Nestle into a cozy couch as author Barbara K. Richardson reveals the value of a flashlight and the passage of (decades of) time in writing a historical ancestral Western epic. Yes, it's a "Between the Covers" guest blog for Denver's Tattered Cover Bookstore.
At age 36, fresh out of graduate school with a bunch of dead poems and a despondent heart, I had a visitation. Clair and Ada, my two main characters, came riding out of the Void and descended together in a dream. They chatted and revealed themselves and their lives in early Utah, and took up nightly habitation.
These women had a mission. They wanted to be on the page. They knew a greenhorn novelist has a lot to unlearn. Namely, the literary control I’d spent my MFA years perfecting would make writing about my Mormon ancestors nearly as much fun as pushing wet concrete up a slide.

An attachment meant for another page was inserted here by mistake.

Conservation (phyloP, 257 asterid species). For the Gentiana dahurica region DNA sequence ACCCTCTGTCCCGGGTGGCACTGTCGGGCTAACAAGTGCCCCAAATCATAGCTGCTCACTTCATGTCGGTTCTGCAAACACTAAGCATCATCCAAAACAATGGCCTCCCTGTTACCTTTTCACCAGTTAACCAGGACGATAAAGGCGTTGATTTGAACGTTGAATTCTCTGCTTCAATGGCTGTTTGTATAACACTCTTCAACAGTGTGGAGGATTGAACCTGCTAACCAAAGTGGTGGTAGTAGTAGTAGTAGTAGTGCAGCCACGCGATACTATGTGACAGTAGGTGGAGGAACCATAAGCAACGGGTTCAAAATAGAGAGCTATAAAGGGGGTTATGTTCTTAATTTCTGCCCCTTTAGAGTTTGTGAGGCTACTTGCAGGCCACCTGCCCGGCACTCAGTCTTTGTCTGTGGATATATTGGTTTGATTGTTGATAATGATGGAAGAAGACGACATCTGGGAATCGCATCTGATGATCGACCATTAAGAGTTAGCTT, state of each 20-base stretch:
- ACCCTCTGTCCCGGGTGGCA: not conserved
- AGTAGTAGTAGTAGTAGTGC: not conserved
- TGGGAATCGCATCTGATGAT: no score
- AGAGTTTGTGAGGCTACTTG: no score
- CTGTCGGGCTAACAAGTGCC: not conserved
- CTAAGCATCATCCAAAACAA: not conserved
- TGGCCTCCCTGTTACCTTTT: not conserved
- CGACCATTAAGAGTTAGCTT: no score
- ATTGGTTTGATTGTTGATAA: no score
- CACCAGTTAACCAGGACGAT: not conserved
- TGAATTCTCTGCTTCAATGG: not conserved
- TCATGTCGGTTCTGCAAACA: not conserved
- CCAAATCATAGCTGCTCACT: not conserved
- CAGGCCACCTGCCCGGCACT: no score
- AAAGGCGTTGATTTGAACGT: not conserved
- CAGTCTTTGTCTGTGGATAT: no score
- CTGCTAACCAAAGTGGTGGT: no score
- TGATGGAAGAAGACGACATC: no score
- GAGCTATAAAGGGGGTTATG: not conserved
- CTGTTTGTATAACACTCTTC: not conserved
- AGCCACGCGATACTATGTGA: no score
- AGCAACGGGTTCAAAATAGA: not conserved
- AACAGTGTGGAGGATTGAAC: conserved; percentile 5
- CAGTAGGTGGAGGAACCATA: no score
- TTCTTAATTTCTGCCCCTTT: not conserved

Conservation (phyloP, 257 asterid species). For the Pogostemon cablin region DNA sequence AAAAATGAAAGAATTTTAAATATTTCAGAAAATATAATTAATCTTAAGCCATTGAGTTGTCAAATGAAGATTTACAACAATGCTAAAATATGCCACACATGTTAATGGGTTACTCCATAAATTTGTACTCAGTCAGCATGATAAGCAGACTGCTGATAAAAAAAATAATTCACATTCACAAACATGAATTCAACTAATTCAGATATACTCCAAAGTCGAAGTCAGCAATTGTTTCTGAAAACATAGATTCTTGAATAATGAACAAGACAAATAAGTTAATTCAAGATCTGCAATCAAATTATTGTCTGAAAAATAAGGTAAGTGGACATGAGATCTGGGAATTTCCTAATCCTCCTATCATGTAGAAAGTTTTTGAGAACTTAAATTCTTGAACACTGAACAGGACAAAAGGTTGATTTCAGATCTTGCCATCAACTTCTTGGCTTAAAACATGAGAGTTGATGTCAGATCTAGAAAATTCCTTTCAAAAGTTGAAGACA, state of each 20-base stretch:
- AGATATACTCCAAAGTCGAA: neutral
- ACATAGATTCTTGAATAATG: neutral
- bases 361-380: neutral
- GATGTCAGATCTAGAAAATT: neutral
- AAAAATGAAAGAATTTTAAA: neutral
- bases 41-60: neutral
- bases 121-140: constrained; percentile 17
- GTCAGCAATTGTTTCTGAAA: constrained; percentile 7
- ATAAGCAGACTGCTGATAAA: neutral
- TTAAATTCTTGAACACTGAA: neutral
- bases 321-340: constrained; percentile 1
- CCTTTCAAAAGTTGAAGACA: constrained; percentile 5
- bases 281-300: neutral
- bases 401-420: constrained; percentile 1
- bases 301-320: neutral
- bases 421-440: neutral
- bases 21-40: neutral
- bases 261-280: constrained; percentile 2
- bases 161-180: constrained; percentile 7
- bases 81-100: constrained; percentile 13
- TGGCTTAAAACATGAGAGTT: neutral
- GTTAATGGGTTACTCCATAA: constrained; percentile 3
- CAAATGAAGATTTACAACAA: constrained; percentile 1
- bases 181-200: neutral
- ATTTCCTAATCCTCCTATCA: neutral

Perfectionism, polishing, cleverness, language for language’s sake, intelligence and the desire to be profound—all these went overboard in the first twelve years of writing my novel Tributary, which just hit bookstore shelves this September. I actually remember the pleasure of not remembering grammatical rules. Of not caring whether I came across as literary. Of cutting pretty writing to get to the goods. Of following a character’s heart which blazed out of the Void with its own sure track into little black marks that indicated its presence on a page where others could find it . . .
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